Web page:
Doctors from LifeFlight, Australia, performed a record number of lifesaving missions in May, the organisation reports. The trauma specialists, who work onboard all Queensland-based emergency aeromedical retrieval services, performed 428 lifesaving missions in May across eight bases, spanning from Brisbane to Cairns. The tally was 27 more missions compared to May 2016, where LifeFlight doctors attended 401 cases. The record included an increasing number of trauma cases, with LifeFlight doctors attending to 138 serious injuries.
In another first, LifeFlight’s air ambulance plane, sponsored by RACQ, flew an all-time record of 238 hours in May, performing lifesaving missions across the country and overseas. The RACQ LifeFlight Rescue helicopters also had their busiest month this financial year and their second busiest on record, with 440 flight hours.
LifeFlight Retrieval Medicine’s director of clinical services and governance Dr Mark Edwards said: “The missions performed last month are a mix of primary missions, which usually involve aircraft landing at the scene of an incident and inter-hospital transfers – where a patient is airlifted from one facility to another.” He added: “Our doctors never know what they’re going to face, but they’re trained for every type of health scenario whether that’s a motor vehicle accident and keeping a patient stable while emergency services extract them from the vehicle, being winched down to an injured bushwalker in a remote location, or a farmer who’s suffered a traumatic injury on their property. Out in the field and in the aircraft, our doctors don’t have a whole hospital worth of equipment so it can be really challenging.”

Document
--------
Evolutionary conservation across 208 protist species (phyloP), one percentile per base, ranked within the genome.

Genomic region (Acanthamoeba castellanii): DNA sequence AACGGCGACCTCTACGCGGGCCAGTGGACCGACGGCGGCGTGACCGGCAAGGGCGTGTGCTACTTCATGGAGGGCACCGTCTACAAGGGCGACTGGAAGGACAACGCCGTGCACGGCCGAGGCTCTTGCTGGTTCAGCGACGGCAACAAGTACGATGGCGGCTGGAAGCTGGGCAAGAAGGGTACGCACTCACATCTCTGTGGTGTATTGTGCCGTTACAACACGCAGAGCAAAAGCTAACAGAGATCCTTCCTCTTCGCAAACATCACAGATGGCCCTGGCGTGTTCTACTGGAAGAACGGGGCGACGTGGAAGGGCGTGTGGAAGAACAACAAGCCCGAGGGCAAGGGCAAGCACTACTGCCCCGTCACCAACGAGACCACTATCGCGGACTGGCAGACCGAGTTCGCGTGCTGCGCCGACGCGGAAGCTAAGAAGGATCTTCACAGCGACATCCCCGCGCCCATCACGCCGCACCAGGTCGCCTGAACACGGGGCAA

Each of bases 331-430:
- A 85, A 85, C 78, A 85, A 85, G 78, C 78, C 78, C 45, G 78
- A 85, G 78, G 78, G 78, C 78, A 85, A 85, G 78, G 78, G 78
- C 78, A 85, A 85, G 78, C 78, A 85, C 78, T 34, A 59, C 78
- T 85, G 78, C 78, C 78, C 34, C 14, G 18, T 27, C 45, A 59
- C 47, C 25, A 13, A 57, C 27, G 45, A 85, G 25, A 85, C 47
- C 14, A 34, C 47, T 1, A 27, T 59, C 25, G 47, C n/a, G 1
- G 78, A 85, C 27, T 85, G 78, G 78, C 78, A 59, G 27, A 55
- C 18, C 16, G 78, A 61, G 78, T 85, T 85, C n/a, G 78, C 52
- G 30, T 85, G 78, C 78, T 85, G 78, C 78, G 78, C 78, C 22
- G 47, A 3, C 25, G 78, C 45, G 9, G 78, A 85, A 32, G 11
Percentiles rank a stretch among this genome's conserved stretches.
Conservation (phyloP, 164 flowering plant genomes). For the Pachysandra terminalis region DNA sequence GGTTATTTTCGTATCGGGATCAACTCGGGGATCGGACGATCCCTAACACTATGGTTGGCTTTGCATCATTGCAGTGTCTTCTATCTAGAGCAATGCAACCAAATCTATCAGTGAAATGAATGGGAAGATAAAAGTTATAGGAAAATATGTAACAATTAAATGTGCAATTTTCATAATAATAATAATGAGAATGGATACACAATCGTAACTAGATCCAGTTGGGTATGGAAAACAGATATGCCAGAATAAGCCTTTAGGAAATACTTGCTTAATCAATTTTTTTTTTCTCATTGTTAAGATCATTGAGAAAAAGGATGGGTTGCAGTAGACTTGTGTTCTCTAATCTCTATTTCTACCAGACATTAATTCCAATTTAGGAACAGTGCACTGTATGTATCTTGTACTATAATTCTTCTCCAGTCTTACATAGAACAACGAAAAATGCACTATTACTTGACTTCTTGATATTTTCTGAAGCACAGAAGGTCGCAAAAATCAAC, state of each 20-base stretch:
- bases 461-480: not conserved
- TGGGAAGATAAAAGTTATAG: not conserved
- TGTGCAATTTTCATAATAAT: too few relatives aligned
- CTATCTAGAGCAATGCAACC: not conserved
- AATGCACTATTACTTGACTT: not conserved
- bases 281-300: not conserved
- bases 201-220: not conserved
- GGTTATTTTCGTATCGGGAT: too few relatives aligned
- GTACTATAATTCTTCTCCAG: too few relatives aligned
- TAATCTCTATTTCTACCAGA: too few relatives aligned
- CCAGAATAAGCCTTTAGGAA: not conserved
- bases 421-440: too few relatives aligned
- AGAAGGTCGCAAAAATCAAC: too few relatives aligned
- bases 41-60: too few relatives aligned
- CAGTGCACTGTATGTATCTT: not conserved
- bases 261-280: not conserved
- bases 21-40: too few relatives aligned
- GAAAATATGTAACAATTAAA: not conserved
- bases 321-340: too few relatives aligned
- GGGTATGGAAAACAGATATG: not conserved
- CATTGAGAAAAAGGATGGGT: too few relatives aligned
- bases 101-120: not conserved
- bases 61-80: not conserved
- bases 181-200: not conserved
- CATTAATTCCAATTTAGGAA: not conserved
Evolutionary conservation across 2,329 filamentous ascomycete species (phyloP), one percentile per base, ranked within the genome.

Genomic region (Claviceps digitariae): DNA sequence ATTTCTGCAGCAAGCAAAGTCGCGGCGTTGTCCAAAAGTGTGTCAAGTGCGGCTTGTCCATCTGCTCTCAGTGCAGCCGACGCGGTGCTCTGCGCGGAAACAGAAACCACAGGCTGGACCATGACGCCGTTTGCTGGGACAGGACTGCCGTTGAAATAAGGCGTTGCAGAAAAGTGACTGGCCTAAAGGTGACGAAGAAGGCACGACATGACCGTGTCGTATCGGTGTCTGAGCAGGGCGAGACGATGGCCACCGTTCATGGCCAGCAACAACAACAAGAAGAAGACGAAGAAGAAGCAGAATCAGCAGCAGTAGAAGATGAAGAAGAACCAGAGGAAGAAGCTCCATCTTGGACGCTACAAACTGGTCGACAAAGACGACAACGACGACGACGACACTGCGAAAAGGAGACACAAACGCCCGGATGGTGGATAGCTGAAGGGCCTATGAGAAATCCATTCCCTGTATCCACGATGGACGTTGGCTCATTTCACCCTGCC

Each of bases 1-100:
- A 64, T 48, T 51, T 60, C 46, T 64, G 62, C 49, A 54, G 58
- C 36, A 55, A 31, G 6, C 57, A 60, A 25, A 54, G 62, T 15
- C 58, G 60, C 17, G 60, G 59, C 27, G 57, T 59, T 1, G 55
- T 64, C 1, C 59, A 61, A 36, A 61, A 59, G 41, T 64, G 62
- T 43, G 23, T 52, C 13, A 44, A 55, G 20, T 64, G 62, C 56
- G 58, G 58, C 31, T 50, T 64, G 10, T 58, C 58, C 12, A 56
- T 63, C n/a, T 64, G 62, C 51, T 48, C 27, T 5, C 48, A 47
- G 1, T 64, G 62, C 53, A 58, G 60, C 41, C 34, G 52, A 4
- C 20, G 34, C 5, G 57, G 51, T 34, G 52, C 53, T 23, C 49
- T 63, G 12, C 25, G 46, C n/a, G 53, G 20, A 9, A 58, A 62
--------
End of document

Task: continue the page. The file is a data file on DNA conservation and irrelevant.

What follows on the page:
The 138 trauma cases LifeFlight doctors attended to last month included a number of life-and-death situations. LifeFlight clinical lead Dr Jeff Hooper was on the Toowoomba-based RACQ LifeFlight Rescue helicopter when they were recently tasked to airlift a man involved in a serious car accident from Stanthorpe Hospital: “This patient was in Stanthorpe Hospital, which is a reasonably large town with good doctors, but the issue is they need tertiary level trauma care. It’s about an hour flight and the patient was touch-and-go.”
The man in his 70’s had been ‘T-boned’ in a ‘ute’ and had lost a lot of blood. “He’d lost at least half of his blood and needed a transfusion. He had some transfused in Stanthorpe, then we had our four units of blood that we carry onboard the aircraft, but he needed more and we were fortunate enough to the have some units transported to the aircraft by the police,” Dr Hooper said. “He ended up in total getting about 12 units of blood. If he was in Brisbane in a big hospital he would have been straight into the operating theatre within half an hour. Whereas that just isn’t really an option when you’re in these small, regional areas.”
LifeFlight Retrieval Medicine recruits and trains around 130 doctors every year. LifeFlight doctors are onboard not only RACQ LifeFlight Rescue helicopters and Air Ambulance plane, but also rescue aircraft based at Cairns, Townsville, Toowoomba, Mackay, Rockhampton, Sunshine Coast, Roma and Brisbane.
At any hour of the day, there is an average of two LifeFlight doctors in the air around Queensland saving lives, said the service. The charity’s doctors treat and transport more than 10 patients every day, reaching almost 5,000 people per year.